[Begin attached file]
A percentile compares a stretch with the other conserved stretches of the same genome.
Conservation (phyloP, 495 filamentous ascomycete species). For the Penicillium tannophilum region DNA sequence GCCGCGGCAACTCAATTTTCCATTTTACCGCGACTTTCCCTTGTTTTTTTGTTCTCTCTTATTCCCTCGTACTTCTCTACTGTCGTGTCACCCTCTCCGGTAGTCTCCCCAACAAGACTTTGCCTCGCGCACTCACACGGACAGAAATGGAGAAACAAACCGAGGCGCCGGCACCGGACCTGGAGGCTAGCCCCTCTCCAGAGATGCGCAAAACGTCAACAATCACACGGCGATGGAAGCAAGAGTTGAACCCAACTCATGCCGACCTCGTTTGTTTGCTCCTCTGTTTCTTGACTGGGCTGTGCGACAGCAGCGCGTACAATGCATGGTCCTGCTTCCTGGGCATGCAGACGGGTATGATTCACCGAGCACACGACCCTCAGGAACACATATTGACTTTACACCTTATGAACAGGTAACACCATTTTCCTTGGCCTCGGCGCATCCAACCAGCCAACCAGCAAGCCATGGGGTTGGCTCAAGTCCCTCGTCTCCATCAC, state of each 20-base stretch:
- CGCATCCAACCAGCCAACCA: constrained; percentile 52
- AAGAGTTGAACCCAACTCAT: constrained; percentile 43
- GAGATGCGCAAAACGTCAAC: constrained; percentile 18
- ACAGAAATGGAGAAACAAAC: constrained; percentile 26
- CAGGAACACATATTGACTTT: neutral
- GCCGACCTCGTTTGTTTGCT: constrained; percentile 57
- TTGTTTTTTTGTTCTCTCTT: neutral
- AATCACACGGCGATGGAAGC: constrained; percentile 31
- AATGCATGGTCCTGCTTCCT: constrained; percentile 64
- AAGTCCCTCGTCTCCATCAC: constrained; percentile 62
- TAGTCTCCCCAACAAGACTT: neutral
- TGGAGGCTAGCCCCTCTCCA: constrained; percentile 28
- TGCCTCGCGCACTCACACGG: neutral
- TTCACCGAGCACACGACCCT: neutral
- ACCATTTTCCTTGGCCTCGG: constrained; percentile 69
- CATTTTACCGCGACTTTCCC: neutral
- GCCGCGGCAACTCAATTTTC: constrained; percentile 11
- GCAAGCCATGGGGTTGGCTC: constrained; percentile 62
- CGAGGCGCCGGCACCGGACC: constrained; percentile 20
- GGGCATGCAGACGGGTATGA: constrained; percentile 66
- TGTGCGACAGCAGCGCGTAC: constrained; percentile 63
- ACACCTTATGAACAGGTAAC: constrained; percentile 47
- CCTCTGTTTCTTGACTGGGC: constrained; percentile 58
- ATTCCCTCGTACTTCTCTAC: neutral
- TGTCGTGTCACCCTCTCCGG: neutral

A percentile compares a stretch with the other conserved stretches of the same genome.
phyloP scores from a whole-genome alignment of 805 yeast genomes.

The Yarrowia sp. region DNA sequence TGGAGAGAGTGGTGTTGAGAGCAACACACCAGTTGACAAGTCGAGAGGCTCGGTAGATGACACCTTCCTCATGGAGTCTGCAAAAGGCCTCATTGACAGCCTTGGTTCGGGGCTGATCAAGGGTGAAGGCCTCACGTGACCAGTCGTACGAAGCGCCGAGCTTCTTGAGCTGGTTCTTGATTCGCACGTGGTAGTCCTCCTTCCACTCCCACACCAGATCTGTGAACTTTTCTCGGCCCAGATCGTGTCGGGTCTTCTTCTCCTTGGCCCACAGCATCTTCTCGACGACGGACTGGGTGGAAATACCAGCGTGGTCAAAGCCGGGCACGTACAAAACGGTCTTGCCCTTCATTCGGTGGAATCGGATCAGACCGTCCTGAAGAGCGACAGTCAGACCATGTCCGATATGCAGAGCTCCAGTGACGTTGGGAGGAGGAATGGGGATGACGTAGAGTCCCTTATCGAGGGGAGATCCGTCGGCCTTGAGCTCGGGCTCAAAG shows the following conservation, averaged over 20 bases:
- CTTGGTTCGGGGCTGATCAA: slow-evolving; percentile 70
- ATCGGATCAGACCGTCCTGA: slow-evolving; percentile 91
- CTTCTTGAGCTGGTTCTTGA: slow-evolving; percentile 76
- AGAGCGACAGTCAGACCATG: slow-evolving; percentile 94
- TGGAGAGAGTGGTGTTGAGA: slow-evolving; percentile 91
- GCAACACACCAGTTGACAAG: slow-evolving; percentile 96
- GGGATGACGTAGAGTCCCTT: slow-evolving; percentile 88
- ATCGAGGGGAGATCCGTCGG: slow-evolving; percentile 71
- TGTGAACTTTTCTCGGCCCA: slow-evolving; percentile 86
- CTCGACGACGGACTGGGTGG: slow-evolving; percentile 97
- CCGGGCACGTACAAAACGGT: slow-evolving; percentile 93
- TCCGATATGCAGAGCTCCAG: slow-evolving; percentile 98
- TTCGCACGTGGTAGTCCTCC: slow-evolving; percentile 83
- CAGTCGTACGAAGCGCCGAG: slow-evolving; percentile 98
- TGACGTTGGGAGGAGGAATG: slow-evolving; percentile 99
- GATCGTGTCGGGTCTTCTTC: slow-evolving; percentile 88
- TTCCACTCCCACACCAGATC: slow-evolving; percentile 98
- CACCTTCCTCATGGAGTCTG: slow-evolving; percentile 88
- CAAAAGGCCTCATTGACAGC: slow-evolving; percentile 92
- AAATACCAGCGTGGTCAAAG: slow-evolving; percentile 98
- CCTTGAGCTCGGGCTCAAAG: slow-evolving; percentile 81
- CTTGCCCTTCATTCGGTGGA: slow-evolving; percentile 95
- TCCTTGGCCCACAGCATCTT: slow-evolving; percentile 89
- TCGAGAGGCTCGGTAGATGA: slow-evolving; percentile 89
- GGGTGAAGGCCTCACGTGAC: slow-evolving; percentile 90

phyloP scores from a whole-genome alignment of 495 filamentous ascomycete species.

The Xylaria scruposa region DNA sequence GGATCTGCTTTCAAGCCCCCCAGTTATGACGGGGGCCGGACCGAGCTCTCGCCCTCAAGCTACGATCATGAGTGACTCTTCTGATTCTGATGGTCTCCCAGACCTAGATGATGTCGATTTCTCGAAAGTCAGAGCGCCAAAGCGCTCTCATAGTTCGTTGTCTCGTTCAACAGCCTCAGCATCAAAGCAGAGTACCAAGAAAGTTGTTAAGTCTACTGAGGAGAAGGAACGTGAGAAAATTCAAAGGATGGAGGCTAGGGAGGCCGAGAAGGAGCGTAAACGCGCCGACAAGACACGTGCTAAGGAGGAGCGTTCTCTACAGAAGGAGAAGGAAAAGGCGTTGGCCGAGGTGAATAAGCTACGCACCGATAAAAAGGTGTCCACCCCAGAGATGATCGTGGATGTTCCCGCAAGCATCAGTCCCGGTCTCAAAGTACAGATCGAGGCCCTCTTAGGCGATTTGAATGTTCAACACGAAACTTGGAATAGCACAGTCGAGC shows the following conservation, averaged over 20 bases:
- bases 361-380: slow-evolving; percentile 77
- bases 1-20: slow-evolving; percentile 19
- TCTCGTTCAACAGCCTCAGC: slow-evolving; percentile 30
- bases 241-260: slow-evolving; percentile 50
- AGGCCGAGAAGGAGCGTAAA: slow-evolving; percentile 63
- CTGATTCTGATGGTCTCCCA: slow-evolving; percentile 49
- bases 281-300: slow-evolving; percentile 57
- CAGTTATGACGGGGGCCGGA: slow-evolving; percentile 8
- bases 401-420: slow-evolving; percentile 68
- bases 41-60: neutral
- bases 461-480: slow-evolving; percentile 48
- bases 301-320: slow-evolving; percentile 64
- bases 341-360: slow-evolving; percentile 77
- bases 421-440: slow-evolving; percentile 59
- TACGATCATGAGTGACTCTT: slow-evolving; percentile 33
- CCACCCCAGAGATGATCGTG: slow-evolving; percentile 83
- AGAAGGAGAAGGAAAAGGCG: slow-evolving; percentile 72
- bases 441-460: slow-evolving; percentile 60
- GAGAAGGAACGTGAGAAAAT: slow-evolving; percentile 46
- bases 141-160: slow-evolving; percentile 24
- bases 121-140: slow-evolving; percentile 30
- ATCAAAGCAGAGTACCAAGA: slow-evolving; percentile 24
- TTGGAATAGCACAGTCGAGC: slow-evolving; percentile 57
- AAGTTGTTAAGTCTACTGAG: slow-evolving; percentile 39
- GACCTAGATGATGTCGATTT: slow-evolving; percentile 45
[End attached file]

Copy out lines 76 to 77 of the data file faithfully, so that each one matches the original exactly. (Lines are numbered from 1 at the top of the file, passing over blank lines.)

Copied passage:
- GAGAAGGAACGTGAGAAAAT: slow-evolving; percentile 46
- bases 141-160: slow-evolving; percentile 24